Beginning with his discourse on the value of the human body in history (when his osteomyelitis was already acute) and culminating in his extraordinary work on Rabelais (when, as we have noted, Bakhtin enters the world of the abject amputee), Bakhtin explores in detail the process of grotesquery and the imperative coordinates of the Other. The discourse of the body itself allows a topographic approach to the inner workings of the I/Other nexus. But we must keep in mind that all this talk of body image and phantom limb, crucial elements of grotesque epistemology, is not a paean to metaphoricity, as if the volatile body is only a discursive effect or an aesthetic exuberance for monstrosity: the political space traced by grotesquery is one in which the social, the psychic, and the discursive vectors of power are enmeshed in a determinate, and overdetermined, materiality. Here we may begin to specify dialogism somewhat differently from the social space of the utterance. If we interpret the dialogic as centrifugal interactivity, then the grotesque as transgressive dialogizes both the interpersonal and the intrapersonal. The erupting surfaces of the human body are signs of its unstable or porous existence (as Grosz notes, the ‘detachable, separable parts of the body … retain something of the cathexis and value of a body part even when they are separated from the body’ (Grosz, 1994: 81)), but they are also the manifestation of the relations between its inner and outer ‘selves’. The divisions of the Self, its exclusions and its denials, are the social imprimatur of how it gets articulated, put together, outwardly and inwardly. They are representations not only of social determination but social ambivalence. Indeed, our excitement with the prospect of cyborganic politics has much to do with the ambivalence it entails, with the Janus-faced propensity of interconnectivity. As Russo (1994) astutely points out, the grotesque has a crucial role in the discourse of risk-taking: the error or aberration is a realm of possibility (certainly, this is one way we might understand the pathos and deep irony of Shelley's ‘monster’, as a literal embodiment of the risk of creation). As such, grotesque performances are those that challenge the normative by invoking not only the lower bodily stratum, but an array of practices that foreground and oppose the disciplinary zeal of social hierarchies. We know that modes of socialization create aberration and that the body tenaciously fights the surveiller/punir system of domination that Foucault explores. What is less understood, however, is the ambivalence inscribed in opposition by the mode of the excessive in grotesquery itself. The revolting body is not necessarily the body of revolt.

This, I believe, is a salutary reminder to the doyens of excess, particularly those who celebrate the liberatory prospect of augmentation. The ambivalence of the cyborg is also a question about whether the ‘replaceable you’ is always already a ‘disposable you’. What has often been over-enthusiastically dubbed ‘progress’ in the twentieth century has meant a plethora of prosthetic body parts where alternative modes of socialization might have told a different story (again, the replaceable parts that substitute for the limbs ripped off by landmines do not challenge the culture of violence symbolized by the landmines, but compensate it, appease it). The cyborg was conceived by the military-industrial complex as a more competent killing machine (precisely the symptom most celebrated in its cultural projections—The Terminator, Robocop, and to some extent, Aliens). Individual societies may now breathe a sigh of relief that mutually assured destruction (MAD) did not come to pass. The problem remains that dominant forms of cyborg possibility recode the irrationality of progress as an ineluctable discourse of increased efficiency. The intervention of the grotesque does not end this cycle of apoplexy, but it does raise the stakes in cyborganic critique by continually questioning the logic of body formation, production, and reproduction. For every duplication as sameness, grotesquery offers duplication as difference and disjunction. The grotesque cyborg is one that refuses its own discourse of perfectability and the idealism of transcendence by coming to terms with and questioning the material limits on ‘existence’ (just as Baty recognizes the sham of cyborg socialization in Blade Runner—androids are pre-programmed to expire, just like medicine, food, and almost every electrical appliance you could care to name). When Haraway uses the oft-quoted formulation ‘I'd rather be a cyborg than a goddess’, she articulates, in a profound way, the logic of discrepant cyborganics. The grotesque of the body electric is the place where the normative is undone and undoes itself; it is also the place where the power to make is also the power to make otherwise.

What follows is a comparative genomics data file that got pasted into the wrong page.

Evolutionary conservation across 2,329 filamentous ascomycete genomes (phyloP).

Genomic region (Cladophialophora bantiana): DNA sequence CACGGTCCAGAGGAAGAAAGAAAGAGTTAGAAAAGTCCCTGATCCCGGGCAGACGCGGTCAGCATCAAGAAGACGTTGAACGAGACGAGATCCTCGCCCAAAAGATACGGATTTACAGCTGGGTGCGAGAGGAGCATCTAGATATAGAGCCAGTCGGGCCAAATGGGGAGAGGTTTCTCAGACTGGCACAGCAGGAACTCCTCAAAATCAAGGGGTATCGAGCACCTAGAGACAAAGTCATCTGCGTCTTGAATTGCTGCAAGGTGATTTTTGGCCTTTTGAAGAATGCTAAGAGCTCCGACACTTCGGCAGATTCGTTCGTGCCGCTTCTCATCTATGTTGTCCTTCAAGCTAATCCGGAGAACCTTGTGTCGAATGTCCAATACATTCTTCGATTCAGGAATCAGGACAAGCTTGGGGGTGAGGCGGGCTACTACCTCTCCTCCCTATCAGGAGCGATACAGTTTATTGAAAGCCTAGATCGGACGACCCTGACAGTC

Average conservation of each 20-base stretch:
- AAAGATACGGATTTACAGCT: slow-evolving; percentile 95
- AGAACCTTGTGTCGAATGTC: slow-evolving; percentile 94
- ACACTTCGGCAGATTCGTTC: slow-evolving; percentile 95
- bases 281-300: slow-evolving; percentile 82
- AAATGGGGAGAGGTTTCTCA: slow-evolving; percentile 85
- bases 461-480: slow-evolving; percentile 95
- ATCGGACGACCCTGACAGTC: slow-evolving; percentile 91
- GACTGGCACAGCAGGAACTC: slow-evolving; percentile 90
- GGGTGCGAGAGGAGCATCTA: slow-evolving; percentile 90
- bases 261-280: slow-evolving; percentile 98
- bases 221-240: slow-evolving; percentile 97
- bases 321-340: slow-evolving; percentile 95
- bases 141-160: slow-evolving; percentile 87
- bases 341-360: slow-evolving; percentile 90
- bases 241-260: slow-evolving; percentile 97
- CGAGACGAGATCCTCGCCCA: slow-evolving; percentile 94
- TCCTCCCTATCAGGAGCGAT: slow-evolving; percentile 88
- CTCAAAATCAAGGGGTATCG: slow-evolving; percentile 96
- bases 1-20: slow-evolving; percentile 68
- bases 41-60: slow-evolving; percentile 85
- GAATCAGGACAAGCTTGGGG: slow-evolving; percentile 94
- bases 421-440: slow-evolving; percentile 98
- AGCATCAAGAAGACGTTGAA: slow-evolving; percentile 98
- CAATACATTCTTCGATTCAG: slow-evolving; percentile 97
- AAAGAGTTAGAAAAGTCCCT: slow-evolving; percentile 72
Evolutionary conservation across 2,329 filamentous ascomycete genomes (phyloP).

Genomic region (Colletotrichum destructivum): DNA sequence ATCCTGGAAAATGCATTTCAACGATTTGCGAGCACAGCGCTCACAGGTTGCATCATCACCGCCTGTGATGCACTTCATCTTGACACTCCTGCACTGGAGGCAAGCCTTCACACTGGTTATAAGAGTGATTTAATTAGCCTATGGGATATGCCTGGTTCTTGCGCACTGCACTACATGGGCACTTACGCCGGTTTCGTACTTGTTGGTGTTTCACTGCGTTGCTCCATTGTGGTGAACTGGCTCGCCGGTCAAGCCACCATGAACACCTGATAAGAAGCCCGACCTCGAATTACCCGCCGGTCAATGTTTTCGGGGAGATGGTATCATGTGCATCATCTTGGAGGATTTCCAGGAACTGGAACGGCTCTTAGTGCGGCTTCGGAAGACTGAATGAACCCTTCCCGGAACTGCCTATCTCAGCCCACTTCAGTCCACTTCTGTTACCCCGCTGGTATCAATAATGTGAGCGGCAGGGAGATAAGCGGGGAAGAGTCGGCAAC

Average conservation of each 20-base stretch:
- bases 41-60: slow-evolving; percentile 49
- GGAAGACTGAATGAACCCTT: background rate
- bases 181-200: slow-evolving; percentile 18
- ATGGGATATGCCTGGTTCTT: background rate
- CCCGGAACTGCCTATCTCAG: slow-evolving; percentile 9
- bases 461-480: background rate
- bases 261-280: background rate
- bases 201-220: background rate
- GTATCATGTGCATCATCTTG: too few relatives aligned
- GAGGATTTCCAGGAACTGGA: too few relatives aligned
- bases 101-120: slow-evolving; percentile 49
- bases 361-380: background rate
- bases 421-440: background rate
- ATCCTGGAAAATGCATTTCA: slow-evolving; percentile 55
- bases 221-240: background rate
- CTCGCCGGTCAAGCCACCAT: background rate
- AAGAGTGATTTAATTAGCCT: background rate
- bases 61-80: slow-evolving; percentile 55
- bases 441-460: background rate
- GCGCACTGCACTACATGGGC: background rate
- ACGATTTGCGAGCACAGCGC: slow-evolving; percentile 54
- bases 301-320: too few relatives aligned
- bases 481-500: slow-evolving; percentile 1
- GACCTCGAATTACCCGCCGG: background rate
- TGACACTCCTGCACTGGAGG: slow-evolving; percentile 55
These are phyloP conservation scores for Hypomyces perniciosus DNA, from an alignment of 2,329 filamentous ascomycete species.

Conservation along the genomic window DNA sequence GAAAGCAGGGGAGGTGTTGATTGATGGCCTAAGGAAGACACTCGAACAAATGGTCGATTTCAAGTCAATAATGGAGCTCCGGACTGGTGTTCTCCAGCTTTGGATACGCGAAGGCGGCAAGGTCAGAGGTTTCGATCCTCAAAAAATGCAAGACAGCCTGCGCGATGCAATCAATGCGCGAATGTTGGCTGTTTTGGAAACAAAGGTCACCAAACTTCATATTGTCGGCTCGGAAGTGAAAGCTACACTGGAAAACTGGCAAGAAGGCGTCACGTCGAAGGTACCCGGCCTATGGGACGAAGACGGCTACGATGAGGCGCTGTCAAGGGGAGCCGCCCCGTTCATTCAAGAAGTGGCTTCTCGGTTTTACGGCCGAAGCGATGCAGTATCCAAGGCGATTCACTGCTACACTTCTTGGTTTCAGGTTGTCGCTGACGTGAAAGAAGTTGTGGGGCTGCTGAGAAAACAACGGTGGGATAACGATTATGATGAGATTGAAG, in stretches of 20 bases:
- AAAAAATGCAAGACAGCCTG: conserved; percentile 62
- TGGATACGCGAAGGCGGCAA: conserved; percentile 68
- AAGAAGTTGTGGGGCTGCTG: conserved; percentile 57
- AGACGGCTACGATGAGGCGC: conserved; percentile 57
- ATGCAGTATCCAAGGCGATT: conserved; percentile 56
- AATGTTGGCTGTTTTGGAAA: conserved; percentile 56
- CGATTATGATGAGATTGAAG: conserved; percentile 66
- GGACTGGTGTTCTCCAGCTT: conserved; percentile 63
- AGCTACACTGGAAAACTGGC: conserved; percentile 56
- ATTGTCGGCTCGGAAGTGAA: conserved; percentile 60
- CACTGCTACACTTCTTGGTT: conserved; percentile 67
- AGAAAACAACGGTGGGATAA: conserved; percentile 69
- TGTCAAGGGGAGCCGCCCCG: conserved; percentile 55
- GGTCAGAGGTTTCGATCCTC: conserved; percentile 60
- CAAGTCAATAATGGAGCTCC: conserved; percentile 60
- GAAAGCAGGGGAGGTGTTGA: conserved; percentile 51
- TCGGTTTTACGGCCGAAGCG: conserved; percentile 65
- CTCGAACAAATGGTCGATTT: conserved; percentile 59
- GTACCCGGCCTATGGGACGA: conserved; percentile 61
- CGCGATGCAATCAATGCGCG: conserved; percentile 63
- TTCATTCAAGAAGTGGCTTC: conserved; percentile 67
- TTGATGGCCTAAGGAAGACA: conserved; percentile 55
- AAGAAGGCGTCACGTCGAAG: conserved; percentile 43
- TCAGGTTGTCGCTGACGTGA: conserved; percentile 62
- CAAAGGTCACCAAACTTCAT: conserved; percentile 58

I began with Bakhtin's leg as a way to link grotesquery to the cyborganic and I want to close by noting the power of pain in formulating oppositional critique. Why? Bakhtin, I would argue, does not take his mind off the pain of his osteomyelitis by writing; rather, the pain of his degenerative disease is written into his formulation of the grotesque. In Elaine Scarry's brilliant analysis, The Body in Pain (1985), pain itself is explored as a manifest liminality, one that conjures both aversion (pain is something one fights) and a double-sense of self and external agency (the body fighting itself and being disciplined from without). Significantly, the sense of pain has no external object, a fact that leads Scarry into a recondite critique of its contrastive apoetheosis, imagination (which always has objects, even when imaginary objects, as its projected correlative). In his early work on the aesthetic, Bakhtin has learned the lesson of his body's inconstancy, but turns this into a theory of externality, or exotopy and outsidedness. Reading Scarry's analysis, one begins to see the logic of pain for Bakhtin's own theorization. Bakhtin notes: